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2012 farm markets a blessing

Markets have shown some weakness recently, as there seems to be more and more evidence of a softening in demand from major sources. China in particular has canceled almost 1 mmt of soybean imports in the past week, and that highlights the fact that one of the major importers of U.S. grain may be slowing its purchases of U.S. exports. There may be a number of reasons for this change of heart, but part of it might be that South American (SAM) weather may be improving vs. last year's poor crop.

So demand is waning a bit in spite of some major production problems throughout the world in 2012 that left many thinking the U.S. would be the only source of grain for countries with import needs. However, that seems to be a perception that is not accurate to this point.

March corn futures dropped below the magical $7 support area this week, although in holiday-type trade, that seems to suggest more pressure may be forthcoming in the next few weeks. The price weakness was reflected in wheat and soybean markets as well. So technically, the downtrends of the past few weeks have been well documented, and these grain markets are still in technical trouble as the weakness continues to be present.

While the outlook is not positive, we have a lot to be thankful for in 2012 as we finish up this year:  1) We have had outstanding prices in 2012, with corn running to new all-time highs, and staying above $7 and even $8 for an extended period of time in 2012.  2) Production in North Dakota and Minnesota was some of the best in the country, although South Dakota suffered through some major drought problems in 2012 (especially in the southern areas). However, revenue per acre was one of the best ever in 2012 for the upper Midwest.  3) Land values are up substantially in 2012, with some estimates as high as 30%. This helps the balance sheet of any farmer who owns land.

The positives of 2012 definitely outweighed the negatives. But we have a few challenges in 2013 that could arise. First, prices are essentially "coming off the mountaintop," especially for corn and soybeans, which both ran to all-time highs in 2012. These price levels are going to make it hard for farmers to pull the trigger on $13 soybeans and $6 corn sales for 2013. Indeed, these prices may look good by the time harvest arrives for 2013.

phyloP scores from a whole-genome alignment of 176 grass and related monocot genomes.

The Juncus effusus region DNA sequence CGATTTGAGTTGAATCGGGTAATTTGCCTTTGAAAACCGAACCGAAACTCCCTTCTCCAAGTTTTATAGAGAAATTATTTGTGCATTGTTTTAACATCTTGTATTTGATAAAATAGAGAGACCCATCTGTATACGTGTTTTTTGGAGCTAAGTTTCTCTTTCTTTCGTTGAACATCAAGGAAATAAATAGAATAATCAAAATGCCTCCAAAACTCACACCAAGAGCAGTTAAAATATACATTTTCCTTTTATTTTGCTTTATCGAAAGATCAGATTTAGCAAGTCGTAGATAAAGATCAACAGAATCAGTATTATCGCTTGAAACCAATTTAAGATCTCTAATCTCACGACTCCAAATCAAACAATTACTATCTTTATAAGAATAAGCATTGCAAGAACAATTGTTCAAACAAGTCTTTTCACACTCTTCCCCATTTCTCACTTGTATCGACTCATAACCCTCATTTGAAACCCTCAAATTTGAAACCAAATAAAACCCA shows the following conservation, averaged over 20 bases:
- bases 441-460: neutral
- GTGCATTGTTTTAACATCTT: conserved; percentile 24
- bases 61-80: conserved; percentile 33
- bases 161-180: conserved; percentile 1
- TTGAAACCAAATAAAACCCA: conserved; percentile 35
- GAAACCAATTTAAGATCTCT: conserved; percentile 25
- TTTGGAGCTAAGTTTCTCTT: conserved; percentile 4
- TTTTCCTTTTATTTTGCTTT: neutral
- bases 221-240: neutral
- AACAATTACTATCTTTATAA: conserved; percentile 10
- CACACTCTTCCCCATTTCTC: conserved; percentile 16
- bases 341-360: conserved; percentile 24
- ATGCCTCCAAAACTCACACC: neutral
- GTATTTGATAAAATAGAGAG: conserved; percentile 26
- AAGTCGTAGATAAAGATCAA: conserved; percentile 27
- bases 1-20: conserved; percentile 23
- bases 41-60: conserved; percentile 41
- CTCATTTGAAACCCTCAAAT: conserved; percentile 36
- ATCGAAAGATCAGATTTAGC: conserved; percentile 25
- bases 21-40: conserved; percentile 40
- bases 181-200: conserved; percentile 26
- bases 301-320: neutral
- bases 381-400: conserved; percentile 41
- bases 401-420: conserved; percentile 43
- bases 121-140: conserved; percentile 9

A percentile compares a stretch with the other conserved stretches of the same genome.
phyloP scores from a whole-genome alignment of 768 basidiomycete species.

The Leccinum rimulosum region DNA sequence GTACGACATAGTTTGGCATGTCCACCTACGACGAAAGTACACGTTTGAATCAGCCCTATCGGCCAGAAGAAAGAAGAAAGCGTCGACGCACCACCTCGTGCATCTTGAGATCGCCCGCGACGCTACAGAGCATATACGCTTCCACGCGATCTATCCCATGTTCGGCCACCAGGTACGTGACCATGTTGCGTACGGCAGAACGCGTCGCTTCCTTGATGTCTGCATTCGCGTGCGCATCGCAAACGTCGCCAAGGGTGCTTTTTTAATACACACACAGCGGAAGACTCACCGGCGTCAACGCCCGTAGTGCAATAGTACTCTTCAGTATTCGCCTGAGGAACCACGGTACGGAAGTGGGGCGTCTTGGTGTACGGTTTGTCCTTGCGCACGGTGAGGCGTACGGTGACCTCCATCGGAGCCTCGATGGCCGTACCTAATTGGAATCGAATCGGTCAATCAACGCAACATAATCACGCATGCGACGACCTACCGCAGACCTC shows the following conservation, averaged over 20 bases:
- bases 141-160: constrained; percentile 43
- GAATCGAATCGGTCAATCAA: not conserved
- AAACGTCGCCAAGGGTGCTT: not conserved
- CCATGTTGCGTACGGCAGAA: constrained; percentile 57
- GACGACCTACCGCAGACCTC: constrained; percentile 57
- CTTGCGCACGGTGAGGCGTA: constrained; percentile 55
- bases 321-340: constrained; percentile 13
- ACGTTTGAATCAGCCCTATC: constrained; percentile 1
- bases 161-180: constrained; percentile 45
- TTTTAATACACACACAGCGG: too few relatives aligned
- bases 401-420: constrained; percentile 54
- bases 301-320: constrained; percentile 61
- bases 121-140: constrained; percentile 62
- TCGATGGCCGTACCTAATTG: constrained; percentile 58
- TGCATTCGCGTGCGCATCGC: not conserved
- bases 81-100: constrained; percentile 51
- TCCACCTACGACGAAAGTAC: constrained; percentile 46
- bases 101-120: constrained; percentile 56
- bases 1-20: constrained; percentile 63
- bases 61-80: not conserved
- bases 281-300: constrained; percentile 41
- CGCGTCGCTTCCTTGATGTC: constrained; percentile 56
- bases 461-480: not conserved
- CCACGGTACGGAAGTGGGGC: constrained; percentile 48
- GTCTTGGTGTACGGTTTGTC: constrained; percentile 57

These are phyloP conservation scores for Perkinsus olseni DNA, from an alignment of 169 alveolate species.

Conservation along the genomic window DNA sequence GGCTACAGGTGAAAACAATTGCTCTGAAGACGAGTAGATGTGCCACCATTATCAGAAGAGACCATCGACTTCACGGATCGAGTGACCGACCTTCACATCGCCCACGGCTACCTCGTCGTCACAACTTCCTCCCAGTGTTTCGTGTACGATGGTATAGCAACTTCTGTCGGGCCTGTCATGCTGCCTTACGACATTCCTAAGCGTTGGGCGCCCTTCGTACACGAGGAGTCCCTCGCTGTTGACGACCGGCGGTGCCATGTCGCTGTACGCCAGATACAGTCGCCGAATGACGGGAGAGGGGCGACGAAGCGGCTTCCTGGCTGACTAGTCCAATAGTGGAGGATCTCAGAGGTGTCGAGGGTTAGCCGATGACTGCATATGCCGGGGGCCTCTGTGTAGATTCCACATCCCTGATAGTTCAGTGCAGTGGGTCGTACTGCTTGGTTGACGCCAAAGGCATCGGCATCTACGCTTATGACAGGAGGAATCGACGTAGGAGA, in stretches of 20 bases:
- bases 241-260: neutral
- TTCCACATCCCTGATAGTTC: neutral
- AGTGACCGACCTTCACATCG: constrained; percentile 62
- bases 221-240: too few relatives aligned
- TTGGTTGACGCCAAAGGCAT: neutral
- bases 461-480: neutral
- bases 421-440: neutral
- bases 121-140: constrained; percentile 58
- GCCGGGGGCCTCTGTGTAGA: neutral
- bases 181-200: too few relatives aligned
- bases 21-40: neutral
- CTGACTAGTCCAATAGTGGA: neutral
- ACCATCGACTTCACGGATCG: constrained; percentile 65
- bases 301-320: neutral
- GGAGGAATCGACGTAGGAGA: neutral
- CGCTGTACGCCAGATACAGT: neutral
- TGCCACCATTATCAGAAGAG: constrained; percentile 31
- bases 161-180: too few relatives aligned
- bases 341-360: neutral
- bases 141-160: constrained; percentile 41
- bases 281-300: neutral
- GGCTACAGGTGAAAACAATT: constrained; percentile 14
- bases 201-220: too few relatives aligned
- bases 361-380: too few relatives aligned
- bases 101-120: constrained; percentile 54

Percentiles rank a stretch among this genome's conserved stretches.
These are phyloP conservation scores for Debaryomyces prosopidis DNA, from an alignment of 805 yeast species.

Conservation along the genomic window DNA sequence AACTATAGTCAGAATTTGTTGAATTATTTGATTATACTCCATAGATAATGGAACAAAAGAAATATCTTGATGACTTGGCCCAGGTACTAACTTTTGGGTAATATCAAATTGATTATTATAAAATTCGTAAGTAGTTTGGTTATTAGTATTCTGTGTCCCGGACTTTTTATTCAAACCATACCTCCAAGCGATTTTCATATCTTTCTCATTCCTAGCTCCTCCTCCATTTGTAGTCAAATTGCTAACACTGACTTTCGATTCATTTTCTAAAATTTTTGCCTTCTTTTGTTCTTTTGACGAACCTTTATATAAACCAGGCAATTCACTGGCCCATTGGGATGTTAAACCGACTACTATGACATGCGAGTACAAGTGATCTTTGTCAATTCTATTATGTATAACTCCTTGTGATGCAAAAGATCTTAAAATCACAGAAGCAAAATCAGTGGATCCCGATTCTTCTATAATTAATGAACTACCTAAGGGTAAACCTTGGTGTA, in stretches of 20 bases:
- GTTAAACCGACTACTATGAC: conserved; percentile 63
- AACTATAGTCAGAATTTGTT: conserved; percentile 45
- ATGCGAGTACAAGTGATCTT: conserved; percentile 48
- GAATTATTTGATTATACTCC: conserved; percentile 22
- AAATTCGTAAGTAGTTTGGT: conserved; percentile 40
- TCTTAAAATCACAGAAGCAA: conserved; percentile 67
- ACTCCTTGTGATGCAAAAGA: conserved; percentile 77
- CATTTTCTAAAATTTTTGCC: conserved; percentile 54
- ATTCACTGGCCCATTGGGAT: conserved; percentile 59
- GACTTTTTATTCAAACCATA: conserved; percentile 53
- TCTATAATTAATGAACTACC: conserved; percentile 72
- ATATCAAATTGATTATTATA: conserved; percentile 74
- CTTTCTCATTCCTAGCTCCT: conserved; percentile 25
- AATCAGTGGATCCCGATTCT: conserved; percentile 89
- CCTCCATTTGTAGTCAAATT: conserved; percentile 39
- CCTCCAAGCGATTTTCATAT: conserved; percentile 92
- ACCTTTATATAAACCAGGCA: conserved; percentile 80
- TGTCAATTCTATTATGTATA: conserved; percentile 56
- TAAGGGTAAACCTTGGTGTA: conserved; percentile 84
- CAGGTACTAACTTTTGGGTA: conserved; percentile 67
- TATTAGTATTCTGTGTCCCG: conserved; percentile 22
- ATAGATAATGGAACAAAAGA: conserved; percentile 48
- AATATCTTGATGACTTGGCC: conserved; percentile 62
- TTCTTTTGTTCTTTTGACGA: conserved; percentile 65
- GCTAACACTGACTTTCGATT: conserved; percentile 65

We have increasing acres likely in the U.S. and also the world, as the 'fertilizer' of high prices in 2012 continues to draw acreage into production. In the US, its CRP acres and other land that is drawn into production, with estimates by Informa and others as high as 99 million acres of corn for 2013 (that pressured the market in mid-December).  The estimated acreage in SAM also continues to rise as the incentive to produce has been encouraged by high prices recently.  So it is important to understand the nature of the industry right now.  Basically, we are still gearing up for strong demand for ag products in 2013, and still trying to make up for poor production years in many areas in 2012.  

So, prices are gearing up production, at the same time that the world economy is struggling and demand seems to be waning for ag commodities - even with limited supplies available in 2012 due to a devastating drought.

This is not a situation that lends itself to continued high prices. In fact, we are already seeing a deterioration of prices as we head into the new year. The recent downtrends perhaps are telling us something about the future of ag commodity prices? We have been blessed recently, but perhaps the bullish scenario of the past five years is coming to an end?  

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